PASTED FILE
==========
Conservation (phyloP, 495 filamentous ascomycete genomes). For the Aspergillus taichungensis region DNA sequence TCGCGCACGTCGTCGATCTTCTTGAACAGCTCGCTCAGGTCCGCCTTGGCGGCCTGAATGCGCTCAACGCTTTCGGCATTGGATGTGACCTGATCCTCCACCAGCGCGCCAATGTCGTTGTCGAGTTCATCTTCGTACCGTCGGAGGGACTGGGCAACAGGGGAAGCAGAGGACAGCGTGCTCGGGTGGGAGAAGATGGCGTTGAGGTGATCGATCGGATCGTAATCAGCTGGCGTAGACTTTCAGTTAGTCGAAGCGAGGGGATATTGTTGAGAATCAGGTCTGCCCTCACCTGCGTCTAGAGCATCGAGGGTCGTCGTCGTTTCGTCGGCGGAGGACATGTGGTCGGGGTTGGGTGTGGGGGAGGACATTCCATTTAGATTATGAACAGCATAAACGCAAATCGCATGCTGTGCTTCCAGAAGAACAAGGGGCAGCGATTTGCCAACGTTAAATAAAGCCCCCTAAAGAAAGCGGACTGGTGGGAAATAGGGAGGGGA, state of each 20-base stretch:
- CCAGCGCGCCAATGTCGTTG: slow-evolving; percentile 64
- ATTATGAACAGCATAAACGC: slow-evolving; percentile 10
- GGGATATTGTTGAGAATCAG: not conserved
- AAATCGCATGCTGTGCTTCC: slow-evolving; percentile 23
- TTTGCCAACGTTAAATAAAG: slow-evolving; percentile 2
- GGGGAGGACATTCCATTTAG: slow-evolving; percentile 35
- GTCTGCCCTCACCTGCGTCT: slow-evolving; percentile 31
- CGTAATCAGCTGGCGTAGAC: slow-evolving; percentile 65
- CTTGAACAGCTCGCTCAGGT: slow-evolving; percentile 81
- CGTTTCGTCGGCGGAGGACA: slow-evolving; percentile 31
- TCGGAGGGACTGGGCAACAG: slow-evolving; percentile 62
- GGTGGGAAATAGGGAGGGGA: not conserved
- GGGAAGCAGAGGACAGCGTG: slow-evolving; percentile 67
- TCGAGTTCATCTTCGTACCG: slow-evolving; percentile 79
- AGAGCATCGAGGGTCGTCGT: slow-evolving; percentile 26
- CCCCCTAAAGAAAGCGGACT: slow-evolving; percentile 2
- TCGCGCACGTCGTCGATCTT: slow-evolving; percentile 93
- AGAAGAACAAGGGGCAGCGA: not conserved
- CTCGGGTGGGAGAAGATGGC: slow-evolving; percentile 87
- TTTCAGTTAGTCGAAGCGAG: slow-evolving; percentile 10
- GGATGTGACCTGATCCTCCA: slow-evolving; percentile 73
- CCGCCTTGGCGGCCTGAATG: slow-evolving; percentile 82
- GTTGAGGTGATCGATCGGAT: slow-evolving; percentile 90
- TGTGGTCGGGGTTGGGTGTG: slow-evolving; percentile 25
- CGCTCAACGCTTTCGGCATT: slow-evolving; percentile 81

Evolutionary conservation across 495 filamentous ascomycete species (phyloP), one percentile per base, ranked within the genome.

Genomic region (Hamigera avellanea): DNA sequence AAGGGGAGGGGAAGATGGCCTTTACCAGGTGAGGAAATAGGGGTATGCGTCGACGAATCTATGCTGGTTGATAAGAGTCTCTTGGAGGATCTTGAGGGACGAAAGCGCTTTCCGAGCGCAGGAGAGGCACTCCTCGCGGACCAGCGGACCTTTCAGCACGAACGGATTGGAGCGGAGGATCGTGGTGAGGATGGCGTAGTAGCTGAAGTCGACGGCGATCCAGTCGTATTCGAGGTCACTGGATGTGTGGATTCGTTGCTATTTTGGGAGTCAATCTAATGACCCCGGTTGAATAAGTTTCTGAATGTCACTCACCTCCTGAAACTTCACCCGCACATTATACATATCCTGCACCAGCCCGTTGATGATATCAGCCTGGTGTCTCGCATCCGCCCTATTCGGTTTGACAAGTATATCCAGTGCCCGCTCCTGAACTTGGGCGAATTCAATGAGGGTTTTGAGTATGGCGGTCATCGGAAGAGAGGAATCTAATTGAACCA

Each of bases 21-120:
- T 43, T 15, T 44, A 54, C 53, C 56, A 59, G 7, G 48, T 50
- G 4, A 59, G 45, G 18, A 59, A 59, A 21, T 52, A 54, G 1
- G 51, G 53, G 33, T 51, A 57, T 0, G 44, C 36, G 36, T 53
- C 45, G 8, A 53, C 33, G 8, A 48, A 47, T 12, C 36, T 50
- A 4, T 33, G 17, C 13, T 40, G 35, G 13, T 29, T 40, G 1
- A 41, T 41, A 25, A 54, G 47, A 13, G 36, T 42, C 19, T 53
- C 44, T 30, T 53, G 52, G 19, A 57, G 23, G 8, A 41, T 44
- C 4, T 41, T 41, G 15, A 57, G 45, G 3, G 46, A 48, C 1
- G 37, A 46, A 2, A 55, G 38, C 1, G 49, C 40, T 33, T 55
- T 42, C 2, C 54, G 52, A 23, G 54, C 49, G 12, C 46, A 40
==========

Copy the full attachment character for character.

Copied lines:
Conservation (phyloP, 495 filamentous ascomycete genomes). For the Aspergillus taichungensis region DNA sequence TCGCGCACGTCGTCGATCTTCTTGAACAGCTCGCTCAGGTCCGCCTTGGCGGCCTGAATGCGCTCAACGCTTTCGGCATTGGATGTGACCTGATCCTCCACCAGCGCGCCAATGTCGTTGTCGAGTTCATCTTCGTACCGTCGGAGGGACTGGGCAACAGGGGAAGCAGAGGACAGCGTGCTCGGGTGGGAGAAGATGGCGTTGAGGTGATCGATCGGATCGTAATCAGCTGGCGTAGACTTTCAGTTAGTCGAAGCGAGGGGATATTGTTGAGAATCAGGTCTGCCCTCACCTGCGTCTAGAGCATCGAGGGTCGTCGTCGTTTCGTCGGCGGAGGACATGTGGTCGGGGTTGGGTGTGGGGGAGGACATTCCATTTAGATTATGAACAGCATAAACGCAAATCGCATGCTGTGCTTCCAGAAGAACAAGGGGCAGCGATTTGCCAACGTTAAATAAAGCCCCCTAAAGAAAGCGGACTGGTGGGAAATAGGGAGGGGA, state of each 20-base stretch:
- CCAGCGCGCCAATGTCGTTG: slow-evolving; percentile 64
- ATTATGAACAGCATAAACGC: slow-evolving; percentile 10
- GGGATATTGTTGAGAATCAG: not conserved
- AAATCGCATGCTGTGCTTCC: slow-evolving; percentile 23
- TTTGCCAACGTTAAATAAAG: slow-evolving; percentile 2
- GGGGAGGACATTCCATTTAG: slow-evolving; percentile 35
- GTCTGCCCTCACCTGCGTCT: slow-evolving; percentile 31
- CGTAATCAGCTGGCGTAGAC: slow-evolving; percentile 65
- CTTGAACAGCTCGCTCAGGT: slow-evolving; percentile 81
- CGTTTCGTCGGCGGAGGACA: slow-evolving; percentile 31
- TCGGAGGGACTGGGCAACAG: slow-evolving; percentile 62
- GGTGGGAAATAGGGAGGGGA: not conserved
- GGGAAGCAGAGGACAGCGTG: slow-evolving; percentile 67
- TCGAGTTCATCTTCGTACCG: slow-evolving; percentile 79
- AGAGCATCGAGGGTCGTCGT: slow-evolving; percentile 26
- CCCCCTAAAGAAAGCGGACT: slow-evolving; percentile 2
- TCGCGCACGTCGTCGATCTT: slow-evolving; percentile 93
- AGAAGAACAAGGGGCAGCGA: not conserved
- CTCGGGTGGGAGAAGATGGC: slow-evolving; percentile 87
- TTTCAGTTAGTCGAAGCGAG: slow-evolving; percentile 10
- GGATGTGACCTGATCCTCCA: slow-evolving; percentile 73
- CCGCCTTGGCGGCCTGAATG: slow-evolving; percentile 82
- GTTGAGGTGATCGATCGGAT: slow-evolving; percentile 90
- TGTGGTCGGGGTTGGGTGTG: slow-evolving; percentile 25
- CGCTCAACGCTTTCGGCATT: slow-evolving; percentile 81

Evolutionary conservation across 495 filamentous ascomycete species (phyloP), one percentile per base, ranked within the genome.

Genomic region (Hamigera avellanea): DNA sequence AAGGGGAGGGGAAGATGGCCTTTACCAGGTGAGGAAATAGGGGTATGCGTCGACGAATCTATGCTGGTTGATAAGAGTCTCTTGGAGGATCTTGAGGGACGAAAGCGCTTTCCGAGCGCAGGAGAGGCACTCCTCGCGGACCAGCGGACCTTTCAGCACGAACGGATTGGAGCGGAGGATCGTGGTGAGGATGGCGTAGTAGCTGAAGTCGACGGCGATCCAGTCGTATTCGAGGTCACTGGATGTGTGGATTCGTTGCTATTTTGGGAGTCAATCTAATGACCCCGGTTGAATAAGTTTCTGAATGTCACTCACCTCCTGAAACTTCACCCGCACATTATACATATCCTGCACCAGCCCGTTGATGATATCAGCCTGGTGTCTCGCATCCGCCCTATTCGGTTTGACAAGTATATCCAGTGCCCGCTCCTGAACTTGGGCGAATTCAATGAGGGTTTTGAGTATGGCGGTCATCGGAAGAGAGGAATCTAATTGAACCA

Each of bases 21-120:
- T 43, T 15, T 44, A 54, C 53, C 56, A 59, G 7, G 48, T 50
- G 4, A 59, G 45, G 18, A 59, A 59, A 21, T 52, A 54, G 1
- G 51, G 53, G 33, T 51, A 57, T 0, G 44, C 36, G 36, T 53
- C 45, G 8, A 53, C 33, G 8, A 48, A 47, T 12, C 36, T 50
- A 4, T 33, G 17, C 13, T 40, G 35, G 13, T 29, T 40, G 1
- A 41, T 41, A 25, A 54, G 47, A 13, G 36, T 42, C 19, T 53
- C 44, T 30, T 53, G 52, G 19, A 57, G 23, G 8, A 41, T 44
- C 4, T 41, T 41, G 15, A 57, G 45, G 3, G 46, A 48, C 1
- G 37, A 46, A 2, A 55, G 38, C 1, G 49, C 40, T 33, T 55
- T 42, C 2, C 54, G 52, A 23, G 54, C 49, G 12, C 46, A 40